Title and Cover: Last Night – Cover hints at remote field
Apparently not an English author new on the scene, my first read in one of his standalone books due out the end of this month. Rose Denton wakes behind the wheel, it’s two-something and she is apparently in the middle of a field with blood on her windshield and hood. She is confused, has no memory for how she might have gotten there, and after an inspection of her own body (nothing sore or broken), then around the car can find no apparent victim, animal or human. She has no explanation for her careen through the hedge or why she is here. Continue reading “Last Night – a #BookReview”
Congratulations to you for surviving the holidays and making it through January! Isn’t that considered the worst of winter is over? We can only hope! It’s certainly been a frantic month for me, back to reading, reviewing, and concentrating on “stats.” (Yes, I know. I’m not supposed to think about those, but…)
I have achieved some goals:
Blog stats (hit 1,000 followers–Thank you all–again!), Goodreads stats (made my Book Challenge!), Amazon reviewer status (now down under 15K), and NetGalley stats achieved 80%–gonna keep it that way and pushing for my 50 reviews badge. (As a new reviewer on NetGalley, it’s easy to fall into that trap–BOOKS! All those BOOKS! I want them all–no, wait…oops!)
So, besides the ARC’s from NetGalley, there was #ThrowbackThursdays highlighting two of my favorite authors (Jodie Bailey and Linda McDonald). Spent some heavy time doing #AmReading posts, #TBR posts, and #Bookstagrams, the latter of which has fired up new ideas for “staging” books and that’s been fun.
Eleven January reads, most ARC’s through NetGalley and one read (#11) by my associate, the CE (If you haven’t caught his review yet, check it out!):
January 02 – No Turning Back by Nancy Bush
January 04 – The Last Homecoming by Dan Chabot (author request)
January 07 – Grist Mill Road by Christopher J Yates
January 09 – Strangers by Ursula Archer and Arno Strobel
January 10 – Need to Know by Karen Cleveland
January 14 – An Engineered Injustice by William L Myers Jr
January 16 – Dark Ocean by Nick Elliott (author request)
January 21 – Deep Zero by V S Kemanis
January 23 – An Eye for an Eye by Caroline Fardig
January 28 – Curses, Boiled Again by Shari Randall
January 30 – The Yanks Are Starving by Glen Craney (author request)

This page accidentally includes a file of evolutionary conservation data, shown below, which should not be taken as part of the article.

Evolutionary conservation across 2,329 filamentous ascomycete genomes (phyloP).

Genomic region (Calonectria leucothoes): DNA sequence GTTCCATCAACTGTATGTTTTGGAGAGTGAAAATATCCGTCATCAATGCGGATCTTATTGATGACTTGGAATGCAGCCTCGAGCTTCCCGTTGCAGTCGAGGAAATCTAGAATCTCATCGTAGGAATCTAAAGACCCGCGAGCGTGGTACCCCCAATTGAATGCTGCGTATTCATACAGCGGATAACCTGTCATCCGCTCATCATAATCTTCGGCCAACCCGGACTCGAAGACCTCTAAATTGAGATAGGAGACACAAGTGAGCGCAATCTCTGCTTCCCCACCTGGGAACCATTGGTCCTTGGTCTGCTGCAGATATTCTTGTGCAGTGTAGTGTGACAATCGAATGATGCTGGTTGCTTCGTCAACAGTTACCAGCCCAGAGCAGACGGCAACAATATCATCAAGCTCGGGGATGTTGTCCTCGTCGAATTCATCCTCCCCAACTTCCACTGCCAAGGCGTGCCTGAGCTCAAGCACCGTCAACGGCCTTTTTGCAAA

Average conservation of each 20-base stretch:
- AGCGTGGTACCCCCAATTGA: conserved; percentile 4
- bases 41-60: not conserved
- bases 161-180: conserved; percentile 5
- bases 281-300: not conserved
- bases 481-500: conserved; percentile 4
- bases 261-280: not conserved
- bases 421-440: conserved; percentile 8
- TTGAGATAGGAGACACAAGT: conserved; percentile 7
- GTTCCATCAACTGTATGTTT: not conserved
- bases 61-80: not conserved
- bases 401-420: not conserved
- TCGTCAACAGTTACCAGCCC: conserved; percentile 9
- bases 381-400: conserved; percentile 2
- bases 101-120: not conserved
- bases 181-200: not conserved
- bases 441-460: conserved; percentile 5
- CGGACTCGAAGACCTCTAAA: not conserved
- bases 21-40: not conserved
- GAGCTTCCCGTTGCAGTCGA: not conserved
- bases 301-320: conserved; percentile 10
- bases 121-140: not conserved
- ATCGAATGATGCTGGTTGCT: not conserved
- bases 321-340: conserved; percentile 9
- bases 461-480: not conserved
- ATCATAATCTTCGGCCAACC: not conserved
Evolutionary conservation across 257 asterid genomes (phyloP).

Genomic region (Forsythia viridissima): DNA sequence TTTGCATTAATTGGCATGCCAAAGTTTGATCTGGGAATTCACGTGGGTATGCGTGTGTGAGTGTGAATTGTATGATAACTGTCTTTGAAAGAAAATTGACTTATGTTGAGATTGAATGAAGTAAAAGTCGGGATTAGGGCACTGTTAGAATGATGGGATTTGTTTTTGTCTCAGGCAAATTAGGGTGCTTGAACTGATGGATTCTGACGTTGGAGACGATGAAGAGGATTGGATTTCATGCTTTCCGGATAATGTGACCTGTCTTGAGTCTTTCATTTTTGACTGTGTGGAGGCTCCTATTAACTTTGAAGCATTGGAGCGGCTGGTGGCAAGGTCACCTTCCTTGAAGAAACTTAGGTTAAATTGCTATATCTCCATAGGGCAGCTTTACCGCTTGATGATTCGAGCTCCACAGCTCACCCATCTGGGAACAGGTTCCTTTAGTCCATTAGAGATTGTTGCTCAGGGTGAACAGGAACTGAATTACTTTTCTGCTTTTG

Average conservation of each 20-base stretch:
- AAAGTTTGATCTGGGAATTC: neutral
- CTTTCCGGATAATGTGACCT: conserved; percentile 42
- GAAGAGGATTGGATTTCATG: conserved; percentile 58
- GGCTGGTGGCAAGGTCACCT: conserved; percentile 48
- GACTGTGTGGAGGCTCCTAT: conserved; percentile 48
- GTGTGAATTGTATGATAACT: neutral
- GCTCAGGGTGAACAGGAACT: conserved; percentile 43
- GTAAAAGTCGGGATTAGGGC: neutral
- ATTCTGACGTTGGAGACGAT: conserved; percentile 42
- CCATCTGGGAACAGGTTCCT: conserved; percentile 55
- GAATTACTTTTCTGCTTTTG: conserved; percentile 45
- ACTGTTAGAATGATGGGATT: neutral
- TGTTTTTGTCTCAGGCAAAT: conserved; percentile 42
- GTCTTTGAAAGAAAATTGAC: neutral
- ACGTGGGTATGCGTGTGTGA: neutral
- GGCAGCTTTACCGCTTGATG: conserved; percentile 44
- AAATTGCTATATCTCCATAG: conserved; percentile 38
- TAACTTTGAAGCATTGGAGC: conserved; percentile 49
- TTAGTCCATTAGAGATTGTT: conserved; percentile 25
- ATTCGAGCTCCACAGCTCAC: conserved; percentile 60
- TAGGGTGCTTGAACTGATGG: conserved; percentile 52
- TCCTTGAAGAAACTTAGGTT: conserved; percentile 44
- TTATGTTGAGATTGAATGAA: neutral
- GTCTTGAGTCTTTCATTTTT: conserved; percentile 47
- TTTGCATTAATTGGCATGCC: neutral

See anything here that catches your eye? These run the gamut from historical fiction to psychological and legal thrillers and I know you’ve read at least one of them.
I’m having a tough time keeping up with reading and commenting on all your reviews! I comment when I can and I enjoy receiving all your comments here as well as the likes and comments on Bookstagram.
Title and Cover: Her Last Day – Interesting cover, but I’m not sure how it conveys either the title or genre
Happy release day to Theresa Ragan! I love it when I am introduced to a new-to-me author and her first book in a new series! T. R. Ragan is an accomplished author with successful series publications already behind her. In Her Last DayJessie Cole #1 we are introduced to capable, independent and responsible Jessie Cole. Yes, she’s a woman with issues. Who doesn’t have baggage? But her history does not define her. Continue reading “Her Last Day – a Book Review”
Once again, I requested and was granted a book without knowing that the author, Krysten Ritter, had already made quite a name for herself, this time as an actress and producer. Of her screen credits, the one with which I was familiar was Breaking Bad, although I didn’t connect her name with the part. Continue reading “Bonfire – a Book Review”
Title and Cover: Her Last Secret – I don’t think the cover reflects one of the characters, so…(?)
I loved little Mouse and held my breath. My favorite character, Mouse, so young, sweet, innocent of the drama going on around her and started holding my breath almost immediately, waiting to find out what happens to Amber. And the drama? Continue reading “Her Last Secret – a Book Review”
Maybe it was the discovery of the odiferous rat found under the refrigerator when the protagonist, Andy Crowl and his sister Kate, tentatively set foot in the house he has just inherited, but this one grabbed me from the beginning.The rat had a key wrapped in a note shoved into his rotting jaws. His unfortunate cousin, Craig Moore, had passed and left his entire estate, consisting of this old house and an empty bank account to Andy despite the lack of recent familial connection.
What he remembers of his cousin was the puzzles in which they both shared an interest. Craig wasn’t just good with puzzles, it was the one activity where he could actually best Andy. It doesn’t take Andy long to realize, however, this puzzle is a deadly one, but one that could also reap him some major bucks if successful–and heaven knows (given his current circumstance) he needs them! Unfortunately, the puzzle comes with a timeline. Continue reading “Mortom by Erik Therme-Review”